It is a testament to immigrants’ grit and determination that they can thrive working long hours for low wages while living in crowded housing with long commutes. But the social order of, say, the Bay Area or greater Paris is not one that can serve for an entire country — and it ill-serves not only lower-middle-class natives but also the descendants of the immigrants themselves, whose ability to advance beyond their parents is limited by a continued arrival of new workers who compete with them for jobs and wages and housing.

Thus our rich and diverse states also often feature high poverty rates when their cost of living is considered, while second and third-generation immigrants often drift into the same stagnation as the white working class …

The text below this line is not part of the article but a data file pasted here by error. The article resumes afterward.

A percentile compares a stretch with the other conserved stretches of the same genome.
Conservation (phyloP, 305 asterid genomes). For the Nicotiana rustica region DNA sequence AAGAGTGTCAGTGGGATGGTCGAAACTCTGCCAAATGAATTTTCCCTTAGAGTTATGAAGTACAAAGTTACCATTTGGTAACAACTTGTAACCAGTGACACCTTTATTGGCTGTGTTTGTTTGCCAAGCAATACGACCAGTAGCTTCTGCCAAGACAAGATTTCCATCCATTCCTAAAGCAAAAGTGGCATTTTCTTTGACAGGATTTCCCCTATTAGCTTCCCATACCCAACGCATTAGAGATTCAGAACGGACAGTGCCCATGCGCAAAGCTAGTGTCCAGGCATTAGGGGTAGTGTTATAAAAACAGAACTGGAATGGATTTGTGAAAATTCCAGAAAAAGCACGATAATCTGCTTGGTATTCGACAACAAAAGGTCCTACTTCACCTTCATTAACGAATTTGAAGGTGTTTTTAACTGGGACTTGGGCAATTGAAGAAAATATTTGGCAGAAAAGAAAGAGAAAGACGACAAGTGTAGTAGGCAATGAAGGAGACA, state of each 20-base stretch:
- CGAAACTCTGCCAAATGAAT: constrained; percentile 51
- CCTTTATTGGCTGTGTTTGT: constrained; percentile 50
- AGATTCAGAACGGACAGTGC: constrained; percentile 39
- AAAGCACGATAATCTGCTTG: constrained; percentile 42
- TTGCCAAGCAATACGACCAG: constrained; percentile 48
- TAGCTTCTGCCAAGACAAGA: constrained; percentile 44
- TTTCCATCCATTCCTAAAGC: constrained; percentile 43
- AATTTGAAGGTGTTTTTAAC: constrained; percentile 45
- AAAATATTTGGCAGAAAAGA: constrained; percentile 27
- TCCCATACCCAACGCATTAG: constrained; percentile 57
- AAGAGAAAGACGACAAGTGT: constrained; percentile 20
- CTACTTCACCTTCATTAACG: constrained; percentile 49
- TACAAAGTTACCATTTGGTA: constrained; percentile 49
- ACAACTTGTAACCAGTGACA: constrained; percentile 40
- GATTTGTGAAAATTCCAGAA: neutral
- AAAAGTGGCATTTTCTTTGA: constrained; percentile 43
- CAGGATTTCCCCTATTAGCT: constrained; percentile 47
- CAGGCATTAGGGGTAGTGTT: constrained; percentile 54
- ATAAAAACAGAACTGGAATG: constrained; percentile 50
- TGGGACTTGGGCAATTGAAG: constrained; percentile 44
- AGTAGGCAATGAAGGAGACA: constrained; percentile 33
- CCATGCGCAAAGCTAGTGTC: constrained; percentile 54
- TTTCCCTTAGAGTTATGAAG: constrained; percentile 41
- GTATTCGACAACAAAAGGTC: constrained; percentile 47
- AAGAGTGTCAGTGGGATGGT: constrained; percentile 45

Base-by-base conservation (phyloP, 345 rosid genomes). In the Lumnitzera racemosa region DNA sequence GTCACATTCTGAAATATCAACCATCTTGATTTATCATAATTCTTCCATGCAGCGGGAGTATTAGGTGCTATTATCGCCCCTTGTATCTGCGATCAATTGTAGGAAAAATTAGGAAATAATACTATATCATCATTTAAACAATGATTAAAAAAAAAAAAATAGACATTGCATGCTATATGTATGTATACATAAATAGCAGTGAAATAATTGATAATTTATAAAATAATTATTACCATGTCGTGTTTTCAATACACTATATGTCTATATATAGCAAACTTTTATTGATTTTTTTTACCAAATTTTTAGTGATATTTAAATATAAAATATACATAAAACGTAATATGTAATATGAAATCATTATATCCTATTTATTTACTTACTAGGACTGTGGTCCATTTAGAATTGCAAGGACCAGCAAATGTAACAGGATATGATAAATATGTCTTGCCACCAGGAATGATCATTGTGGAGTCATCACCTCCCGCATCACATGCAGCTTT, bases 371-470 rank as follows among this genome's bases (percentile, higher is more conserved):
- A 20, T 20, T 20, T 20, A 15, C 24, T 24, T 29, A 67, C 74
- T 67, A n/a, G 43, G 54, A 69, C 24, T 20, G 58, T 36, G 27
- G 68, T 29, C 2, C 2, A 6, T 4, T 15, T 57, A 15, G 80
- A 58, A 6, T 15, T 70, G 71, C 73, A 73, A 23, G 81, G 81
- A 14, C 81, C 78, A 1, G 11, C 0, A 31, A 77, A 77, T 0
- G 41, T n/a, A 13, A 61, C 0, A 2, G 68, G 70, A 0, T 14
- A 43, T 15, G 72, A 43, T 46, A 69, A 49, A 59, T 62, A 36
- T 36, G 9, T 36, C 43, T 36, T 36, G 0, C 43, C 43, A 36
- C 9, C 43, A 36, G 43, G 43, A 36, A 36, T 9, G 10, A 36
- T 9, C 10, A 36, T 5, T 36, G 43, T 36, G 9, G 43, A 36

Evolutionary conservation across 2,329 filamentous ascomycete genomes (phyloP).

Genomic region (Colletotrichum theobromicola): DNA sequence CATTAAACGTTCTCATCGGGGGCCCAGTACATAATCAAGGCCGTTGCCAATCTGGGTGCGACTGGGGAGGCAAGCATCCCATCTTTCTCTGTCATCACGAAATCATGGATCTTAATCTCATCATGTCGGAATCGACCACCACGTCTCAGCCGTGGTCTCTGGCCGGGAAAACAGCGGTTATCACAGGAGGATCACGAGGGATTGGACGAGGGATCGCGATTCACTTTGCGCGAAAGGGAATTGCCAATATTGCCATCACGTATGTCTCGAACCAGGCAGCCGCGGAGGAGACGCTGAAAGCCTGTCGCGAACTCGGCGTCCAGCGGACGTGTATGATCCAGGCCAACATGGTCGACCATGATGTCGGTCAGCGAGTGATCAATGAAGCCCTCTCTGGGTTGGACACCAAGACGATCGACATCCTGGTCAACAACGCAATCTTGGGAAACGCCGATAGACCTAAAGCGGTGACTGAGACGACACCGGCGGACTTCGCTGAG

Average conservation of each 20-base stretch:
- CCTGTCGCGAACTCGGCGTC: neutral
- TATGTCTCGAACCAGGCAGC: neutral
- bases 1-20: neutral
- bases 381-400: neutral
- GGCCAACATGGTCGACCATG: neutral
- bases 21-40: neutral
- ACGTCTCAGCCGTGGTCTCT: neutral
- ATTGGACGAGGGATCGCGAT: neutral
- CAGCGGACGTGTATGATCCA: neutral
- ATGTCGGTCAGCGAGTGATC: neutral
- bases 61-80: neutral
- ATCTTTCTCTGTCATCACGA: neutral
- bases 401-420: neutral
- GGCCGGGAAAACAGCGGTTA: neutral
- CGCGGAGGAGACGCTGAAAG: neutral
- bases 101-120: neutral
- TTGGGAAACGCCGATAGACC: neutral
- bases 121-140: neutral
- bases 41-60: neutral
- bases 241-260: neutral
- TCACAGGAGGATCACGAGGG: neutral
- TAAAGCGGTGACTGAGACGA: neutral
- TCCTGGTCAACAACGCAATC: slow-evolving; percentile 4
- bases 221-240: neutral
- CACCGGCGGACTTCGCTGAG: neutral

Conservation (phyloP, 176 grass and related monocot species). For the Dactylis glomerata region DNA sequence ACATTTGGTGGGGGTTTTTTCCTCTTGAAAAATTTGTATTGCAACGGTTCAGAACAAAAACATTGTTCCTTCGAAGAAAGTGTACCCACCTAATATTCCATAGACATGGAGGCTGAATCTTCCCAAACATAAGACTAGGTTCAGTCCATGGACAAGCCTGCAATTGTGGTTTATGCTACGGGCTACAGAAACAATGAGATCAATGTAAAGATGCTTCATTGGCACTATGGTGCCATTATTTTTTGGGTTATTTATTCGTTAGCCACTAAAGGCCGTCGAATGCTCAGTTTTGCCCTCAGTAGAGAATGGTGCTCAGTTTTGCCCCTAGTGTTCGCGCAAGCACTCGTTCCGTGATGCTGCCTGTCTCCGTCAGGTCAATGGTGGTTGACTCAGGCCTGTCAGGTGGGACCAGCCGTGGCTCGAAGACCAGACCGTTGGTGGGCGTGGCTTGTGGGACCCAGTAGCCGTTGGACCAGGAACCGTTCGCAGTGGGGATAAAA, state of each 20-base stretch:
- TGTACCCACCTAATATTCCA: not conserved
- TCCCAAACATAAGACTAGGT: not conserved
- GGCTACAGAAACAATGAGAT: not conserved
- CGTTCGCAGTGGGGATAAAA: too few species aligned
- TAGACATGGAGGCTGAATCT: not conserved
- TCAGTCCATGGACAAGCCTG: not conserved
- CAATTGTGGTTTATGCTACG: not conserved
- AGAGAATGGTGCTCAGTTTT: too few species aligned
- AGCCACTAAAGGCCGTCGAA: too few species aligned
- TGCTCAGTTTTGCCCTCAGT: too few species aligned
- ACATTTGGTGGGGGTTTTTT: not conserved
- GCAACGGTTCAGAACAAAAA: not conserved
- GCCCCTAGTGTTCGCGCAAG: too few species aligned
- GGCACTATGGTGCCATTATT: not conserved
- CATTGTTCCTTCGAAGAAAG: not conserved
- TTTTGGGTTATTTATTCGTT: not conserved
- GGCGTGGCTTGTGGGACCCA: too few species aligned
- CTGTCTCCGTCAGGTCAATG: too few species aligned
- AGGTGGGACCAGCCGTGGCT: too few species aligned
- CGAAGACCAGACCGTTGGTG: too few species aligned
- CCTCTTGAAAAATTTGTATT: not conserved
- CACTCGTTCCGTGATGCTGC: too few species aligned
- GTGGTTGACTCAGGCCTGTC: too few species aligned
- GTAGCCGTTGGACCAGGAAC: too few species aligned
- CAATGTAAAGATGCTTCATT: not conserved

… And they do so out of sight and mind for the winners in this system, who inhabit a world where they only see their fellow winners and their hard-working multiethnic service class. Which in turn encourages them toward mild contempt for their fellow countrymen who don’t want to live under a cosmopolitan-ruled caste system, who feel alienated from the Californian or Parisian future.